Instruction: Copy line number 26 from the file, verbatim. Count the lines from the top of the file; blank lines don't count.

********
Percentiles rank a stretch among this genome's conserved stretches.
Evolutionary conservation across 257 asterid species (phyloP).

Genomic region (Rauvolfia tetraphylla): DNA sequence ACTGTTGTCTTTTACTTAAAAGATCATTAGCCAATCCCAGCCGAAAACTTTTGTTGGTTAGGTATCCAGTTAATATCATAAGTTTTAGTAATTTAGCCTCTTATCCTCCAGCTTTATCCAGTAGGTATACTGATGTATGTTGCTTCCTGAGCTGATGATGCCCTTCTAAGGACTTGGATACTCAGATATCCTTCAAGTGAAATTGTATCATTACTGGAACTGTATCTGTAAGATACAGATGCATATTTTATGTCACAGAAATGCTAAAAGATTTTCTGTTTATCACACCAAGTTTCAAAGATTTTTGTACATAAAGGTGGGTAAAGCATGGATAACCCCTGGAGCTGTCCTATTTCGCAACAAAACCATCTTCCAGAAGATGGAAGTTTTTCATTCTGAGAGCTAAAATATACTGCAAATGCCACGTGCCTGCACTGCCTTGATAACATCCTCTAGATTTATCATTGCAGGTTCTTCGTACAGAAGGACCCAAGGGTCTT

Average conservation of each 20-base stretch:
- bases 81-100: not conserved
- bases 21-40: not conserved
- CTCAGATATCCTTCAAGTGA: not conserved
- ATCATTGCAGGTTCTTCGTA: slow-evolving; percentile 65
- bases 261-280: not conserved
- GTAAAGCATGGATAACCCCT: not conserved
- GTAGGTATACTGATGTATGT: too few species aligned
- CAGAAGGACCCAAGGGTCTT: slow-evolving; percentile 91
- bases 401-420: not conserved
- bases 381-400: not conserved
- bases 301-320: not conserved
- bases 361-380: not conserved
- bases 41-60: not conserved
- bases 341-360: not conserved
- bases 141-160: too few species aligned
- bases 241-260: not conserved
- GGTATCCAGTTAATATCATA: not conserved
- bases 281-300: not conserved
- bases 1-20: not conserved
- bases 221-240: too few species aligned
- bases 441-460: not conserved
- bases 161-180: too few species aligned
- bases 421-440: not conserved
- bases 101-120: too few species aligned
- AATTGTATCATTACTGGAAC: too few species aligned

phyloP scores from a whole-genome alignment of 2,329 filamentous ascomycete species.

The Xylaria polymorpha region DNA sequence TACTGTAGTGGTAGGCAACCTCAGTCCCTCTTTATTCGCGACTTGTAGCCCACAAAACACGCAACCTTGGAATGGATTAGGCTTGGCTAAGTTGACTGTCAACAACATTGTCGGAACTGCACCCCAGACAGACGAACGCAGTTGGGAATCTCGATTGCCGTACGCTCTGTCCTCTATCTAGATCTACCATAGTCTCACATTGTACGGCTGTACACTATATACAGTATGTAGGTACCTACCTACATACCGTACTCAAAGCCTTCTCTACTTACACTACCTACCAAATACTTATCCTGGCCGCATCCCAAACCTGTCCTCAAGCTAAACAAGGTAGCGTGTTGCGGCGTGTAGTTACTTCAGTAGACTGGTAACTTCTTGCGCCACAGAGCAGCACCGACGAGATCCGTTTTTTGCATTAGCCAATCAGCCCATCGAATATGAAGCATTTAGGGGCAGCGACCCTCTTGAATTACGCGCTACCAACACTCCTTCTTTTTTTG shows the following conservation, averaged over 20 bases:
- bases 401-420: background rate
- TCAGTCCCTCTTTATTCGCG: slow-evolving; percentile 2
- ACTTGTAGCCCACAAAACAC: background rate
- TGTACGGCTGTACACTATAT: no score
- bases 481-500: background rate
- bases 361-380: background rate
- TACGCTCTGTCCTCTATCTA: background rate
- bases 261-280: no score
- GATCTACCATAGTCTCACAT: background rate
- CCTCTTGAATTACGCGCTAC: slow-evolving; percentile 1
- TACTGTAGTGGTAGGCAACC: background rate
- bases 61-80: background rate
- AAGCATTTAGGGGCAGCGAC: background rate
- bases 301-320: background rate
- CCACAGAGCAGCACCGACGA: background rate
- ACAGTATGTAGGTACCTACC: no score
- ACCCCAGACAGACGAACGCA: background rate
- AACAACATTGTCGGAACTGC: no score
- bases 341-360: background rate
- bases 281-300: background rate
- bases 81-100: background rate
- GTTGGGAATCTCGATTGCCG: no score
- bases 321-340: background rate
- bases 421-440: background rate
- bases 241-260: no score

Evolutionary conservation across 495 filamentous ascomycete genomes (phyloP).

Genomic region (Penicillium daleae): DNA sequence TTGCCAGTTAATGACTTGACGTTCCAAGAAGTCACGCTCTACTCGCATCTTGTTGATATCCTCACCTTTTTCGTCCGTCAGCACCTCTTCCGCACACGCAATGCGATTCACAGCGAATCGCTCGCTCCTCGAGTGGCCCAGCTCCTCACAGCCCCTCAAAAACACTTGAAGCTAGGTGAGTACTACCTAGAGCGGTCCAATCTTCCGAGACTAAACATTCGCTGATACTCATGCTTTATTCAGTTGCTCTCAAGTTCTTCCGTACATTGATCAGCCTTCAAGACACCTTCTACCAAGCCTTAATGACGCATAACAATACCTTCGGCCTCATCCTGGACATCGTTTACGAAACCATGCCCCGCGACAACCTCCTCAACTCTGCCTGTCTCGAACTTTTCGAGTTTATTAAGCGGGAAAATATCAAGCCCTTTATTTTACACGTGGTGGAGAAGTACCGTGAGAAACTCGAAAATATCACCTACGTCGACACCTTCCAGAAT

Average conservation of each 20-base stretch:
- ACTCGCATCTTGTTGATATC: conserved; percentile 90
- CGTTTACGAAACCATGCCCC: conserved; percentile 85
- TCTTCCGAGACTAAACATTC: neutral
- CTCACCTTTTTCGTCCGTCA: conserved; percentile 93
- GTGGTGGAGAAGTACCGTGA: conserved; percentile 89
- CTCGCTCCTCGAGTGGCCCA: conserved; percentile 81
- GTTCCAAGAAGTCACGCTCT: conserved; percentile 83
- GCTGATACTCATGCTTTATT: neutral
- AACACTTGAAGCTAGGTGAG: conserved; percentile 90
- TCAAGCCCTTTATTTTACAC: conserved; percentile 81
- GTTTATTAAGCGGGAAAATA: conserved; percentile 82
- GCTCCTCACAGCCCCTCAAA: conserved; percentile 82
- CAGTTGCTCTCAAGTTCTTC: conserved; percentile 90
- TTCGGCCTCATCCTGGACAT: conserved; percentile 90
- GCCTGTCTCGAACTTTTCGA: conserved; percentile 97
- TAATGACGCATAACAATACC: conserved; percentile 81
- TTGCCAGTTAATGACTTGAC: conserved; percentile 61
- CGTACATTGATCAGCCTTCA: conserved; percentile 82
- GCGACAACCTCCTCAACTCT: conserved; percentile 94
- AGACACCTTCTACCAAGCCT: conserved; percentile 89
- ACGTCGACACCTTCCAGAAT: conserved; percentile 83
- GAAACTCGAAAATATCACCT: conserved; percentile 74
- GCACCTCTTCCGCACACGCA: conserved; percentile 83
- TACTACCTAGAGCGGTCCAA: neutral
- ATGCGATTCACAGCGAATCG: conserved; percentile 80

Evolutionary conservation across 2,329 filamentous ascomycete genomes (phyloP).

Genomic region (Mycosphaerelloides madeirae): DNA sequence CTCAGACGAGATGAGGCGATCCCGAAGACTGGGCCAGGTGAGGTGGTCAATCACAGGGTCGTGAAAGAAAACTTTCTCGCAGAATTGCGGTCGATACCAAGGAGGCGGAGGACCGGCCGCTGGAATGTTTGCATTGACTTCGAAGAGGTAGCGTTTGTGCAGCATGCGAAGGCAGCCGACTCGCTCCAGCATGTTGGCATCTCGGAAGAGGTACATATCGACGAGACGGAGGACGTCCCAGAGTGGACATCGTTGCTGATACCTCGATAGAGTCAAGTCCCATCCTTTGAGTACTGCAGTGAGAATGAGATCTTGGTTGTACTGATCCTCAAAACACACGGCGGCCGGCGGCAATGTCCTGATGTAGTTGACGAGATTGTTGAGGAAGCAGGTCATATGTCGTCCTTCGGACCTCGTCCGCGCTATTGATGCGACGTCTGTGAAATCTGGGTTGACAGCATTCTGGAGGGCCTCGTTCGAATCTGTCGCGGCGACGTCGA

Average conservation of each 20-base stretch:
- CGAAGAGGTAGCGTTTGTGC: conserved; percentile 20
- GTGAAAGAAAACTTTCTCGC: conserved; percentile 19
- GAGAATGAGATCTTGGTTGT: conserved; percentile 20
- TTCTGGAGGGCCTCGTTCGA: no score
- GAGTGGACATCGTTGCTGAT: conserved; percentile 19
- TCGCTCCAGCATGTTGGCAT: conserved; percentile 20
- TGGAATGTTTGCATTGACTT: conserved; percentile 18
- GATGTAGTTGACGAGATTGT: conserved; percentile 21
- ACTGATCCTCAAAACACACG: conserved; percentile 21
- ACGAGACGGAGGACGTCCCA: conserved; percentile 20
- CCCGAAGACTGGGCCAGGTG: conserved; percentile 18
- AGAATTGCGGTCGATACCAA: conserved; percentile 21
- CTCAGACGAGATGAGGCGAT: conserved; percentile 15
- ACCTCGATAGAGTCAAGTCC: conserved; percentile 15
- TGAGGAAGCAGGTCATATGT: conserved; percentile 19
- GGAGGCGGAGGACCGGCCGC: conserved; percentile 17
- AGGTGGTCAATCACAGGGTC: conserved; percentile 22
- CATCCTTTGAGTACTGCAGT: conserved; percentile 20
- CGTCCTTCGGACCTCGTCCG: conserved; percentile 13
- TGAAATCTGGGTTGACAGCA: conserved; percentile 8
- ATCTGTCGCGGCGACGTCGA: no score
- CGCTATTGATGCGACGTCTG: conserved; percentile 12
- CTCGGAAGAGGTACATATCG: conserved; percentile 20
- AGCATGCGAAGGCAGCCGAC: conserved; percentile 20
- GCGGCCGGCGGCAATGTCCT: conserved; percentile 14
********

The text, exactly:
- bases 161-180: too few species aligned